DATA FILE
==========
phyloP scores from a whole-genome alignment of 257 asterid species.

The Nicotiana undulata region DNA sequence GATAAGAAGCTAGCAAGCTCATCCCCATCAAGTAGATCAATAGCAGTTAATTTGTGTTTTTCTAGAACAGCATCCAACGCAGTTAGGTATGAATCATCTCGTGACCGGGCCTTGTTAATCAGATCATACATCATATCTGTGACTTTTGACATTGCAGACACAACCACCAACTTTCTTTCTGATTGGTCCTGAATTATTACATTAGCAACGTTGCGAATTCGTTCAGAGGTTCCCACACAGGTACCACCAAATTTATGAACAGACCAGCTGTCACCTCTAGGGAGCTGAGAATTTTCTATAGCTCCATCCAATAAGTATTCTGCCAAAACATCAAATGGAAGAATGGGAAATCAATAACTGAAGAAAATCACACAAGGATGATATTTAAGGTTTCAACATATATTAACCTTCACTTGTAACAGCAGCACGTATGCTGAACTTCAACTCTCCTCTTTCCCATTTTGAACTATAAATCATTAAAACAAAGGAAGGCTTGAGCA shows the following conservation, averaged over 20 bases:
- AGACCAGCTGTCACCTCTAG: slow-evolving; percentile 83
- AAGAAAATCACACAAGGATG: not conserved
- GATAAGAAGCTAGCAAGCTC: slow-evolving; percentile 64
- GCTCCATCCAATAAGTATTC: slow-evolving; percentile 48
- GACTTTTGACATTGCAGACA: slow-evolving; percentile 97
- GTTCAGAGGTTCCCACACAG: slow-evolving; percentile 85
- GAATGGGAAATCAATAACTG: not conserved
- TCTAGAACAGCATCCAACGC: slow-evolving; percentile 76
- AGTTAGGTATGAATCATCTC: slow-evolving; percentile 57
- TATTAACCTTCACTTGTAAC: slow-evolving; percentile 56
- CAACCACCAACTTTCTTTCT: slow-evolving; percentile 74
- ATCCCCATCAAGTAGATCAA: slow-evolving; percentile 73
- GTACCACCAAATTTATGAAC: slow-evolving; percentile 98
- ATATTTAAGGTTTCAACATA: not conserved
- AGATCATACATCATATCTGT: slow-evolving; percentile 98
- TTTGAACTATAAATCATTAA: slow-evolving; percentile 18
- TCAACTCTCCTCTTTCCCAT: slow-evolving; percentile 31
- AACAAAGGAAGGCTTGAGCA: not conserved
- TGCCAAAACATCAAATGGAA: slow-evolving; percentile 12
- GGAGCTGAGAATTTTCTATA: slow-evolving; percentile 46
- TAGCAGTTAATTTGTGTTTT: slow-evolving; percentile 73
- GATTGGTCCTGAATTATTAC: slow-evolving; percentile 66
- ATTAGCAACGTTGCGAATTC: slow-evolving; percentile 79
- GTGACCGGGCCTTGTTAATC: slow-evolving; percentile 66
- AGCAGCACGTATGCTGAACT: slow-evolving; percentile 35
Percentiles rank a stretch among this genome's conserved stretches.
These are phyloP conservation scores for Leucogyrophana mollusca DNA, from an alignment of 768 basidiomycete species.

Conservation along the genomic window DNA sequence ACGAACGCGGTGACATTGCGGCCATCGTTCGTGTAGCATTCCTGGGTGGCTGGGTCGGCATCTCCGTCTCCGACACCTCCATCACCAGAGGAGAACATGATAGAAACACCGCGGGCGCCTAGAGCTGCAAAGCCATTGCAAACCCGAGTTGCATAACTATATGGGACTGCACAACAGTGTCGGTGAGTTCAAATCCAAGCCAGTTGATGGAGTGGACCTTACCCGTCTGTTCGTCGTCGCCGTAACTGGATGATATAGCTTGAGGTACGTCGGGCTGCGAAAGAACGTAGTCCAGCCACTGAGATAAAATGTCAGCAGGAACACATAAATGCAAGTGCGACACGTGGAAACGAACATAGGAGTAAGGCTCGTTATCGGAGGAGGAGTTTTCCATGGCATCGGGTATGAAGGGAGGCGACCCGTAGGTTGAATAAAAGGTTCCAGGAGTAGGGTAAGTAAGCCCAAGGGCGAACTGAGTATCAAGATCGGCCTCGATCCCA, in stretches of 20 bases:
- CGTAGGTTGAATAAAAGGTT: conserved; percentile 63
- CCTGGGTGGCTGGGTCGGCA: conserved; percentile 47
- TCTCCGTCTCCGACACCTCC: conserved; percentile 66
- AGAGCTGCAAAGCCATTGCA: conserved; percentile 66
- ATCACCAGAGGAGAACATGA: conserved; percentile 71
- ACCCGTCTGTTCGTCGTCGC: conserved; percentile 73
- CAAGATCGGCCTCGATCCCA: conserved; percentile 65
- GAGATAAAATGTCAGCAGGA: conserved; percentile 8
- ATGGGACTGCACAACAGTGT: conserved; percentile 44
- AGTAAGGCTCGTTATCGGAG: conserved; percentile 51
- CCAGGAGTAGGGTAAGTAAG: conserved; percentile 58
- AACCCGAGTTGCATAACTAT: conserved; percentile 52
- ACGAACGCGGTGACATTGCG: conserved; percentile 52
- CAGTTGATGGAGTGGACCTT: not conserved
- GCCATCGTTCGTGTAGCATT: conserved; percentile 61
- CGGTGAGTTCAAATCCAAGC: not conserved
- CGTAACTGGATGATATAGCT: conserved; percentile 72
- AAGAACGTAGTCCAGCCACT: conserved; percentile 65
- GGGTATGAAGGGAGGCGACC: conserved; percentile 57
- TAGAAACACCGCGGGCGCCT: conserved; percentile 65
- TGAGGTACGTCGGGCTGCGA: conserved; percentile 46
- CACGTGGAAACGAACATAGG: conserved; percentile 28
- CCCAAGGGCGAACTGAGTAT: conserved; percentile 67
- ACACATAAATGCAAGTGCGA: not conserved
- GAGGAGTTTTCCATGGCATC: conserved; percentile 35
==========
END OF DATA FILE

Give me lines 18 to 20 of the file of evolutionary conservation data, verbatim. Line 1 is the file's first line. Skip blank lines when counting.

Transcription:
- TTTGAACTATAAATCATTAA: slow-evolving; percentile 18
- TCAACTCTCCTCTTTCCCAT: slow-evolving; percentile 31
- AACAAAGGAAGGCTTGAGCA: not conserved